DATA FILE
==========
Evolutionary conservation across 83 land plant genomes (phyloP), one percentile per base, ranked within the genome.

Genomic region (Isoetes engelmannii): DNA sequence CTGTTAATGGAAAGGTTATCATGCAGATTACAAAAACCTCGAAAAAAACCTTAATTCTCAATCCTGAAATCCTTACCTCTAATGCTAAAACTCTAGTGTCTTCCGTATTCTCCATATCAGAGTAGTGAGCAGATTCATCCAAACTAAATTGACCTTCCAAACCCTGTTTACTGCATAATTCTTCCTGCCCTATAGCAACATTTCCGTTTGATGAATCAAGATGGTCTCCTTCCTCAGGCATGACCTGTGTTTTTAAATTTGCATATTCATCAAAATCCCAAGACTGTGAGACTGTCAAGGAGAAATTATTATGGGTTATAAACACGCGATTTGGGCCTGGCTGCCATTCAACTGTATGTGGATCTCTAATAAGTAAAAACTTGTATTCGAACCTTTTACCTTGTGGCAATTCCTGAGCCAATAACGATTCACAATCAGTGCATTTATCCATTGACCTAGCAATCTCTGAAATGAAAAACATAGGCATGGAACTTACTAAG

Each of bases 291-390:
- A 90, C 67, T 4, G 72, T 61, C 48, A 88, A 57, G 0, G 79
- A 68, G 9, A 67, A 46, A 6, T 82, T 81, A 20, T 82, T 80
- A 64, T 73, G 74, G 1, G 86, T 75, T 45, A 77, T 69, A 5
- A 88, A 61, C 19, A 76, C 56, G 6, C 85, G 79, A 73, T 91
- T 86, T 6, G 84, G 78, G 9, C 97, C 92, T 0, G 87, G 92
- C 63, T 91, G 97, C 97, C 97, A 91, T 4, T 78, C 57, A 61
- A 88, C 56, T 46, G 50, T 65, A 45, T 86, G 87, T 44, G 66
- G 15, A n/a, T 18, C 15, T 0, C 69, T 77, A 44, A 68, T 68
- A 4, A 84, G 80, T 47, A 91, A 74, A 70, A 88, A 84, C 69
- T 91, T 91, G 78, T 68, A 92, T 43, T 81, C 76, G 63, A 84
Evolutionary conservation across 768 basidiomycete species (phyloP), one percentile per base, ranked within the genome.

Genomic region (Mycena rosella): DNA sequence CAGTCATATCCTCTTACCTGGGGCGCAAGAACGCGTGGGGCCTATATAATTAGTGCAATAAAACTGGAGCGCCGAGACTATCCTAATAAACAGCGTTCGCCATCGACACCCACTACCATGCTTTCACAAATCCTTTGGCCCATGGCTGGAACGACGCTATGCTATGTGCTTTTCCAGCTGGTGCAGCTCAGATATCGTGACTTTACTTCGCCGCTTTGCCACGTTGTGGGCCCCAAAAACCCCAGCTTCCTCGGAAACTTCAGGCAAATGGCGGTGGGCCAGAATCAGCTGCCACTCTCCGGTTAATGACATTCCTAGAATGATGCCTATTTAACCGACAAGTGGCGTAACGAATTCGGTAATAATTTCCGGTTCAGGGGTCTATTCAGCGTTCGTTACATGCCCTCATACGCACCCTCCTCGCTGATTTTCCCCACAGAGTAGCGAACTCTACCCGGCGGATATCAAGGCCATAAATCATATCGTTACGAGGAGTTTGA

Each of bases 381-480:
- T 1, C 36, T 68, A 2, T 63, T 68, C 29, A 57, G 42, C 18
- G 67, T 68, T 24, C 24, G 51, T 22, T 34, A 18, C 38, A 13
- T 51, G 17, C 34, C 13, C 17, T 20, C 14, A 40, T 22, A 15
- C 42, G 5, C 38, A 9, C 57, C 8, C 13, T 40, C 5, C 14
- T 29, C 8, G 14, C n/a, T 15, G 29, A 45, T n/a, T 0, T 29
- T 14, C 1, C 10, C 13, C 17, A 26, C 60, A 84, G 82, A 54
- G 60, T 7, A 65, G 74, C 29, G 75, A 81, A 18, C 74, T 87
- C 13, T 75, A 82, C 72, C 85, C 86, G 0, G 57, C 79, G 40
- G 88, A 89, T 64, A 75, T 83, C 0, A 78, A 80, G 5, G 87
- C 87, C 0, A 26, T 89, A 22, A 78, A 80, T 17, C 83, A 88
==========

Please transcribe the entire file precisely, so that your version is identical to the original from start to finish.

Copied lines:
Evolutionary conservation across 83 land plant genomes (phyloP), one percentile per base, ranked within the genome.

Genomic region (Isoetes engelmannii): DNA sequence CTGTTAATGGAAAGGTTATCATGCAGATTACAAAAACCTCGAAAAAAACCTTAATTCTCAATCCTGAAATCCTTACCTCTAATGCTAAAACTCTAGTGTCTTCCGTATTCTCCATATCAGAGTAGTGAGCAGATTCATCCAAACTAAATTGACCTTCCAAACCCTGTTTACTGCATAATTCTTCCTGCCCTATAGCAACATTTCCGTTTGATGAATCAAGATGGTCTCCTTCCTCAGGCATGACCTGTGTTTTTAAATTTGCATATTCATCAAAATCCCAAGACTGTGAGACTGTCAAGGAGAAATTATTATGGGTTATAAACACGCGATTTGGGCCTGGCTGCCATTCAACTGTATGTGGATCTCTAATAAGTAAAAACTTGTATTCGAACCTTTTACCTTGTGGCAATTCCTGAGCCAATAACGATTCACAATCAGTGCATTTATCCATTGACCTAGCAATCTCTGAAATGAAAAACATAGGCATGGAACTTACTAAG

Each of bases 291-390:
- A 90, C 67, T 4, G 72, T 61, C 48, A 88, A 57, G 0, G 79
- A 68, G 9, A 67, A 46, A 6, T 82, T 81, A 20, T 82, T 80
- A 64, T 73, G 74, G 1, G 86, T 75, T 45, A 77, T 69, A 5
- A 88, A 61, C 19, A 76, C 56, G 6, C 85, G 79, A 73, T 91
- T 86, T 6, G 84, G 78, G 9, C 97, C 92, T 0, G 87, G 92
- C 63, T 91, G 97, C 97, C 97, A 91, T 4, T 78, C 57, A 61
- A 88, C 56, T 46, G 50, T 65, A 45, T 86, G 87, T 44, G 66
- G 15, A n/a, T 18, C 15, T 0, C 69, T 77, A 44, A 68, T 68
- A 4, A 84, G 80, T 47, A 91, A 74, A 70, A 88, A 84, C 69
- T 91, T 91, G 78, T 68, A 92, T 43, T 81, C 76, G 63, A 84
Evolutionary conservation across 768 basidiomycete species (phyloP), one percentile per base, ranked within the genome.

Genomic region (Mycena rosella): DNA sequence CAGTCATATCCTCTTACCTGGGGCGCAAGAACGCGTGGGGCCTATATAATTAGTGCAATAAAACTGGAGCGCCGAGACTATCCTAATAAACAGCGTTCGCCATCGACACCCACTACCATGCTTTCACAAATCCTTTGGCCCATGGCTGGAACGACGCTATGCTATGTGCTTTTCCAGCTGGTGCAGCTCAGATATCGTGACTTTACTTCGCCGCTTTGCCACGTTGTGGGCCCCAAAAACCCCAGCTTCCTCGGAAACTTCAGGCAAATGGCGGTGGGCCAGAATCAGCTGCCACTCTCCGGTTAATGACATTCCTAGAATGATGCCTATTTAACCGACAAGTGGCGTAACGAATTCGGTAATAATTTCCGGTTCAGGGGTCTATTCAGCGTTCGTTACATGCCCTCATACGCACCCTCCTCGCTGATTTTCCCCACAGAGTAGCGAACTCTACCCGGCGGATATCAAGGCCATAAATCATATCGTTACGAGGAGTTTGA

Each of bases 381-480:
- T 1, C 36, T 68, A 2, T 63, T 68, C 29, A 57, G 42, C 18
- G 67, T 68, T 24, C 24, G 51, T 22, T 34, A 18, C 38, A 13
- T 51, G 17, C 34, C 13, C 17, T 20, C 14, A 40, T 22, A 15
- C 42, G 5, C 38, A 9, C 57, C 8, C 13, T 40, C 5, C 14
- T 29, C 8, G 14, C n/a, T 15, G 29, A 45, T n/a, T 0, T 29
- T 14, C 1, C 10, C 13, C 17, A 26, C 60, A 84, G 82, A 54
- G 60, T 7, A 65, G 74, C 29, G 75, A 81, A 18, C 74, T 87
- C 13, T 75, A 82, C 72, C 85, C 86, G 0, G 57, C 79, G 40
- G 88, A 89, T 64, A 75, T 83, C 0, A 78, A 80, G 5, G 87
- C 87, C 0, A 26, T 89, A 22, A 78, A 80, T 17, C 83, A 88